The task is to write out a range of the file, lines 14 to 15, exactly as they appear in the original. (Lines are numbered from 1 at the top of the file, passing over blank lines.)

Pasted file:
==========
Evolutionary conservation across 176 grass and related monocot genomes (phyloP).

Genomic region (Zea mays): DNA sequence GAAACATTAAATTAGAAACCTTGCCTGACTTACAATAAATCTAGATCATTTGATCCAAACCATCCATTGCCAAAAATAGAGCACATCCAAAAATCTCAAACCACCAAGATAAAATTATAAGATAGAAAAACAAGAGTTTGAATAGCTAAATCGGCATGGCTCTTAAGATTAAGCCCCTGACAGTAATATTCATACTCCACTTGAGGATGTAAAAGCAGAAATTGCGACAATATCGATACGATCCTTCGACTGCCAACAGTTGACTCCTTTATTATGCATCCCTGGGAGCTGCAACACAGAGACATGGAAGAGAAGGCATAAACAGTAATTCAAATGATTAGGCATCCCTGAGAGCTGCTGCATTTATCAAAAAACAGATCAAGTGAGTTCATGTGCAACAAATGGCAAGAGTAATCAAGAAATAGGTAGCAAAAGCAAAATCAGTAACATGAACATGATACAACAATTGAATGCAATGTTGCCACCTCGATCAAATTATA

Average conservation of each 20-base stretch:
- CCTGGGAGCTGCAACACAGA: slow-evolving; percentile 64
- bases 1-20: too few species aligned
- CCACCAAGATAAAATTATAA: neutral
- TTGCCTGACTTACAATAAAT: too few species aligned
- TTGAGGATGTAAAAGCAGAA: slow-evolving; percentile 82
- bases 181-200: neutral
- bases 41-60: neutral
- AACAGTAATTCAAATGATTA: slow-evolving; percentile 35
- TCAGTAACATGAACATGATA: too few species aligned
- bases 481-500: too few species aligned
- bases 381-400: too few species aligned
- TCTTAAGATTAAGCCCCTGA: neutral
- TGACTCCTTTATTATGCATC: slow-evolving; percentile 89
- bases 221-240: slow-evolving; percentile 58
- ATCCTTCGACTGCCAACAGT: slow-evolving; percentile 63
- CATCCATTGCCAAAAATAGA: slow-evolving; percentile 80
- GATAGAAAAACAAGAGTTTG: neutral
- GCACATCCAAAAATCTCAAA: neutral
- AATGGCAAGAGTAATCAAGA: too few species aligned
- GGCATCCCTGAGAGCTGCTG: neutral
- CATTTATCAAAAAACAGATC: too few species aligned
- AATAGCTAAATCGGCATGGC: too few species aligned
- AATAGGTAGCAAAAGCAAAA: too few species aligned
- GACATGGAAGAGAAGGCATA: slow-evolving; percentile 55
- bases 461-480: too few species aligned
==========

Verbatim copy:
- bases 381-400: too few species aligned
- TCTTAAGATTAAGCCCCTGA: neutral